Johnson has shown he can contend in majors, leading last year at both the U.S. Open (where he played miserably on the final day) and the PGA Championship (a much-debated penalty cost him a spot in a playoff). Now, he wants to show he can finish.
”I’ve been in this situation a few times, so I think the more and more you can put yourself in a situation, the more comfortable you get,” Johnson said. ”I’m going to be pretty comfortable out there (Sunday) because I know what to expect, I know how to approach it, and I know what I do in those situations.”
The 22-year-old Fowler, playing with McIlroy, teed off about the time the worst of the rain lashed the course. But the American phenom held it together better than his partner, and birdied three holes down the stretch after the weather improved.
”I had quite a bit of fun out there,” Fowler said. ”Obviously, it wasn’t the best of conditions. But you knew it was going to be tough, and you just had to make the best of it.”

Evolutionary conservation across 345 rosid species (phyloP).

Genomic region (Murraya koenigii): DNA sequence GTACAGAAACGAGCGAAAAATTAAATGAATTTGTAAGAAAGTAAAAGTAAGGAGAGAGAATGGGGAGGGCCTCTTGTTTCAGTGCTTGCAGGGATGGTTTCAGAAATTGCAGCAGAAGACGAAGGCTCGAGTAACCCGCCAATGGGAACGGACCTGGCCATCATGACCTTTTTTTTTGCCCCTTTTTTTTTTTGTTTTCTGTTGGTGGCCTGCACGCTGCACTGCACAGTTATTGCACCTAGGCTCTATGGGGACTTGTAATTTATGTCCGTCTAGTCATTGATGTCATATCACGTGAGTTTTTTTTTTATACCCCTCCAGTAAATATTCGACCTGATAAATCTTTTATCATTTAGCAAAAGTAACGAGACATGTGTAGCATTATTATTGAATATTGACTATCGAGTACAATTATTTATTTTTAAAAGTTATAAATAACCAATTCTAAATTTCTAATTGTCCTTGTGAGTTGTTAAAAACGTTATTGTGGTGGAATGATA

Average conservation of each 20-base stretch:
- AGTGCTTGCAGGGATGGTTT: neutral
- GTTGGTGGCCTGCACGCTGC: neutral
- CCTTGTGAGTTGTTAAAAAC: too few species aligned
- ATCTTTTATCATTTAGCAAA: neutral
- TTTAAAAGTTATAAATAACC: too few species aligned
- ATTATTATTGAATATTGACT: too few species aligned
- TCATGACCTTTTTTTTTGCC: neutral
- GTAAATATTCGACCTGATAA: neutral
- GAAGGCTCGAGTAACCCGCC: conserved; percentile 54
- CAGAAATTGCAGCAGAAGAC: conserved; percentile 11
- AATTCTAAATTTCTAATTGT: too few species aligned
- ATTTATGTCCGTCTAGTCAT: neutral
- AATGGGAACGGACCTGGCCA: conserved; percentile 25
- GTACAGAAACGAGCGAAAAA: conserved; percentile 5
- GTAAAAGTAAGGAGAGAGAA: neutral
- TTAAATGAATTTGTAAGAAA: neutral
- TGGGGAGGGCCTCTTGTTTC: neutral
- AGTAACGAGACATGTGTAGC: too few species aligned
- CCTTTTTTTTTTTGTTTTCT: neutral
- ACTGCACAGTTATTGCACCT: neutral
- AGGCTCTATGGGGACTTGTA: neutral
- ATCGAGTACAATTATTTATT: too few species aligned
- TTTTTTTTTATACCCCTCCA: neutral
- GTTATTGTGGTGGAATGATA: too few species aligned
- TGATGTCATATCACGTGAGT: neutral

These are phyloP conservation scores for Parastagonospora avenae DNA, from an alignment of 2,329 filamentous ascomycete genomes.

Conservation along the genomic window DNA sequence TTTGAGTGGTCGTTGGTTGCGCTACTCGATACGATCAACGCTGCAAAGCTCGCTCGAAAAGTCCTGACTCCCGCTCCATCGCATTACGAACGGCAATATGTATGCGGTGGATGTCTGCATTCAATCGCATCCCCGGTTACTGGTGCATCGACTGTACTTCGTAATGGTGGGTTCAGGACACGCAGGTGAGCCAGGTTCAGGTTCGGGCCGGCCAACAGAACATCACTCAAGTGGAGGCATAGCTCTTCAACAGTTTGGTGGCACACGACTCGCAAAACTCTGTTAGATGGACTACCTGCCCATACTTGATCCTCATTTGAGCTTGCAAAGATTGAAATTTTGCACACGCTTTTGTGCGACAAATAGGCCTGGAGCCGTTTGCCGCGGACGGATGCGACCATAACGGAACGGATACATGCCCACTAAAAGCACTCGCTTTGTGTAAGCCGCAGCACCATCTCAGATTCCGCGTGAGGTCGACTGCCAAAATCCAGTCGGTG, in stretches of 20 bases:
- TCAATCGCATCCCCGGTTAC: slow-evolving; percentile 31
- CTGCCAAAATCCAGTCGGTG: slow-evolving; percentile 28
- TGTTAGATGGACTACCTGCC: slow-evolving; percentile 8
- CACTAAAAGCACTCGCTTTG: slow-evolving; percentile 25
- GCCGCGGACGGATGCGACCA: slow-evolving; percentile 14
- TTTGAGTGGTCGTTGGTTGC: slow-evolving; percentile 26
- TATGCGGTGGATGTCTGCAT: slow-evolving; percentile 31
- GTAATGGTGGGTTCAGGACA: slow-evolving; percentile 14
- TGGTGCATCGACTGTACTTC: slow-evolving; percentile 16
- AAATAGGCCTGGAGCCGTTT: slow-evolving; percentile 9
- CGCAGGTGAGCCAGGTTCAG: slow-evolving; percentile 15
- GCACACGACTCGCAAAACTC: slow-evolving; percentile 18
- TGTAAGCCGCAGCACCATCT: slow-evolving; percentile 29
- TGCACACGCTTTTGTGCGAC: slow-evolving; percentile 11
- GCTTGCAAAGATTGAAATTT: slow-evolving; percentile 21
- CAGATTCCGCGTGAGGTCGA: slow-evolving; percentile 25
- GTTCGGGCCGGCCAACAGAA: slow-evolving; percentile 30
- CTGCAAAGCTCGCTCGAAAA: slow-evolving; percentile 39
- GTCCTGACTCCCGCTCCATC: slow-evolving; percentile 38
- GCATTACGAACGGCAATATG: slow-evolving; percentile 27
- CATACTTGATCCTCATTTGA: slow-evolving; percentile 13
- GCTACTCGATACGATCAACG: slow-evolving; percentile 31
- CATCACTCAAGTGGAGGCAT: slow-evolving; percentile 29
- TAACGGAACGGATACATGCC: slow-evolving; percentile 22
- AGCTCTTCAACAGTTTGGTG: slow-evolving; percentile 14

Another American, 2009 US Open champion Lucas Glover, started the day tied with Clarke but struggled in the final group with a 73. He’ll have some work to do to win a second major title, four shots back at 209 and tied with Spain’s Miguel Angel Jimenez.
The group at 210 included Phil Mickelson, who’s never played especially well in the British Open but seems to be approaching links golf with a better attitude. He carved out a 71 to stay in contention.
Lefty is the last of the Americans to win a major, taking the 2010 Masters. Since then, they’ve gone five straight without a title, but they’ll have plenty of challengers to send at Clarke on Sunday. Anthony Kim and Davis Love III also were within five strokes.